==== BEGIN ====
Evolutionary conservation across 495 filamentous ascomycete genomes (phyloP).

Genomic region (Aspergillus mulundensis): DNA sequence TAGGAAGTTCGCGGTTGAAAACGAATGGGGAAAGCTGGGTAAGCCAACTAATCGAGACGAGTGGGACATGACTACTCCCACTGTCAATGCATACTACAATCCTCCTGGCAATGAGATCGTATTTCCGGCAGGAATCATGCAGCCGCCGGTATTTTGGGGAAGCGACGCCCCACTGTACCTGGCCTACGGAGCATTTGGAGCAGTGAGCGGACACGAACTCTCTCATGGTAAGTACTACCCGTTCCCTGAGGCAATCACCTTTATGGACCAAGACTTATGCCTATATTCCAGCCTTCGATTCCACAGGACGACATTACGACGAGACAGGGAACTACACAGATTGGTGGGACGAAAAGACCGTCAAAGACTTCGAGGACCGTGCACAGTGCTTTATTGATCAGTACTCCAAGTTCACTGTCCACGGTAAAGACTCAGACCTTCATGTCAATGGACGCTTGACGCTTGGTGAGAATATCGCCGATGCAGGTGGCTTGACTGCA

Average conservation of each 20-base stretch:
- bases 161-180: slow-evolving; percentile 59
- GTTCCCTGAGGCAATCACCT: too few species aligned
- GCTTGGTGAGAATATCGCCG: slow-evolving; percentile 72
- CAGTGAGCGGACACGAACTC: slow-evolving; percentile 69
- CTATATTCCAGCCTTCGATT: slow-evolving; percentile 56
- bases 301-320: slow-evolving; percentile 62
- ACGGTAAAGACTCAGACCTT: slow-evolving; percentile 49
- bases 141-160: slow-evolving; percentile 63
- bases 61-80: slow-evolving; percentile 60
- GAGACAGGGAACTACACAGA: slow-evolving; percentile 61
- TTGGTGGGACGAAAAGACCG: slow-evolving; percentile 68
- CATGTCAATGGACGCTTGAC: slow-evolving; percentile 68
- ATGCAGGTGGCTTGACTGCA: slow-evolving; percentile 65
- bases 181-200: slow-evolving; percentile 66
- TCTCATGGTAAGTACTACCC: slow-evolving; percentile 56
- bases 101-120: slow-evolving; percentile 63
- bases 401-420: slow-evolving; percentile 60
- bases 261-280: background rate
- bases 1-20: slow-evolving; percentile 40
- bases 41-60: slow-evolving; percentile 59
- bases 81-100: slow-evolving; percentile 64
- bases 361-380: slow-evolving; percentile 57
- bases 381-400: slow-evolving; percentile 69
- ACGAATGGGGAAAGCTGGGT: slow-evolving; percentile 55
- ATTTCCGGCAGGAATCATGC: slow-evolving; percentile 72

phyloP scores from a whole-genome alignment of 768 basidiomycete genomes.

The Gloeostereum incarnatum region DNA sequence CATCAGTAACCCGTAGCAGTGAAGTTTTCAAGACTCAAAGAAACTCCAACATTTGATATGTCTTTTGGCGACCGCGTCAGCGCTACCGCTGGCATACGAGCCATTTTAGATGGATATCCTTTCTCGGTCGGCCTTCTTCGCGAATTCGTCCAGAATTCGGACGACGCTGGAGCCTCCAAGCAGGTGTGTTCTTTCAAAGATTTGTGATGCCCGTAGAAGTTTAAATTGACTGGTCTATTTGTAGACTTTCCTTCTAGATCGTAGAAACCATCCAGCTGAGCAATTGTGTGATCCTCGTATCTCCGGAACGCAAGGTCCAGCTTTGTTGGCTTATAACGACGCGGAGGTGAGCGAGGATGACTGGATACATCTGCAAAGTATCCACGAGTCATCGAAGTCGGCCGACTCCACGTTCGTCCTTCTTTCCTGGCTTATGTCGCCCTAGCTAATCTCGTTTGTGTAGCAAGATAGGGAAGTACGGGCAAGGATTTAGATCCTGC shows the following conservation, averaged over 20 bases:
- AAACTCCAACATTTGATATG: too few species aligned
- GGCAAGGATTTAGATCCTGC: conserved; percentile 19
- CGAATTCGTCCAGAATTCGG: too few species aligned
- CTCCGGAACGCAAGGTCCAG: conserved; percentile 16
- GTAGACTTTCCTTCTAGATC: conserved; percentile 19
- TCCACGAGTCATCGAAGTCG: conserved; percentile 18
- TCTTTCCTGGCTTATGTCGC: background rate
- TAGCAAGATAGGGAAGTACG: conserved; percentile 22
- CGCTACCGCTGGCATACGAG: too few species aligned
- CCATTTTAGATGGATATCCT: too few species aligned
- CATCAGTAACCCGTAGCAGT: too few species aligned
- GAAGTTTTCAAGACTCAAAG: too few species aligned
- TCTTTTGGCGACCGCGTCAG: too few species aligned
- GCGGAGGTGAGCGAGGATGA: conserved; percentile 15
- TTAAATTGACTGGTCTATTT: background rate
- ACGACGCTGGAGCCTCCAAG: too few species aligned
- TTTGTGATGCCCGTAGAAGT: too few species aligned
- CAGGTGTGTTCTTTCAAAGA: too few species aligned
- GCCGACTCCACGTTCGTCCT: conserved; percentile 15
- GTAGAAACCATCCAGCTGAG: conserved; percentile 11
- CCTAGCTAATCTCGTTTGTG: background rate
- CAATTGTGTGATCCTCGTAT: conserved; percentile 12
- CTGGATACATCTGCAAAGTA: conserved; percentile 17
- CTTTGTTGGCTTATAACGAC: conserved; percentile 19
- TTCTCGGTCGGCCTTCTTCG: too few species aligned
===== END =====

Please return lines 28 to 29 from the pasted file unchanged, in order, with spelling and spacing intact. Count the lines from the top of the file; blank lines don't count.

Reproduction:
- ATTTCCGGCAGGAATCATGC: slow-evolving; percentile 72

phyloP scores from a whole-genome alignment of 768 basidiomycete genomes.